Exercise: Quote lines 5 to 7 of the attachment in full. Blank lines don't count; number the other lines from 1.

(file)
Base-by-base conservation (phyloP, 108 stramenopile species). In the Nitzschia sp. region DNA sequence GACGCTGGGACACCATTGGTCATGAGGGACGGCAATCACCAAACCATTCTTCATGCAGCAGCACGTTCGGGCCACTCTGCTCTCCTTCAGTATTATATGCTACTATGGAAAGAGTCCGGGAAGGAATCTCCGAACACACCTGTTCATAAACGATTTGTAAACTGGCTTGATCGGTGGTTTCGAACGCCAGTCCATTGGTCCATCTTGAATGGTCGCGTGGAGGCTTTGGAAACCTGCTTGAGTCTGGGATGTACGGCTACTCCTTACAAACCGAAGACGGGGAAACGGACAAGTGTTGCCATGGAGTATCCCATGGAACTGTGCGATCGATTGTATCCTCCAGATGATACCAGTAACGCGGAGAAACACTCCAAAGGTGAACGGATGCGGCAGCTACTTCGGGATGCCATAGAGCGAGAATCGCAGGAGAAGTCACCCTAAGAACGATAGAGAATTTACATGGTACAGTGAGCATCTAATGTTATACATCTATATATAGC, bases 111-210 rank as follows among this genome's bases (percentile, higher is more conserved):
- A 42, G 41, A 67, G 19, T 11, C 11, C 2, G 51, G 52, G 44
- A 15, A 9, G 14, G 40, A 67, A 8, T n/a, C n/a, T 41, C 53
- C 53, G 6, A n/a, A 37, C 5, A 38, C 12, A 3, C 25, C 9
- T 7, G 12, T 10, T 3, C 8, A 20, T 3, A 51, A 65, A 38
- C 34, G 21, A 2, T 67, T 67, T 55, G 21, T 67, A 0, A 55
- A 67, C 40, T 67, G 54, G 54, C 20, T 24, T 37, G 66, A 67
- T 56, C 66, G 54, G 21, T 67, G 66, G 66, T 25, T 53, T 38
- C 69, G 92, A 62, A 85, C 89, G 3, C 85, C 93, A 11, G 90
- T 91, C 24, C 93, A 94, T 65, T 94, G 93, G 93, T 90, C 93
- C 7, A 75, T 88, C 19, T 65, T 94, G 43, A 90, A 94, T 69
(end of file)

- T 7, G 12, T 10, T 3, C 8, A 20, T 3, A 51, A 65, A 38
- C 34, G 21, A 2, T 67, T 67, T 55, G 21, T 67, A 0, A 55
- A 67, C 40, T 67, G 54, G 54, C 20, T 24, T 37, G 66, A 67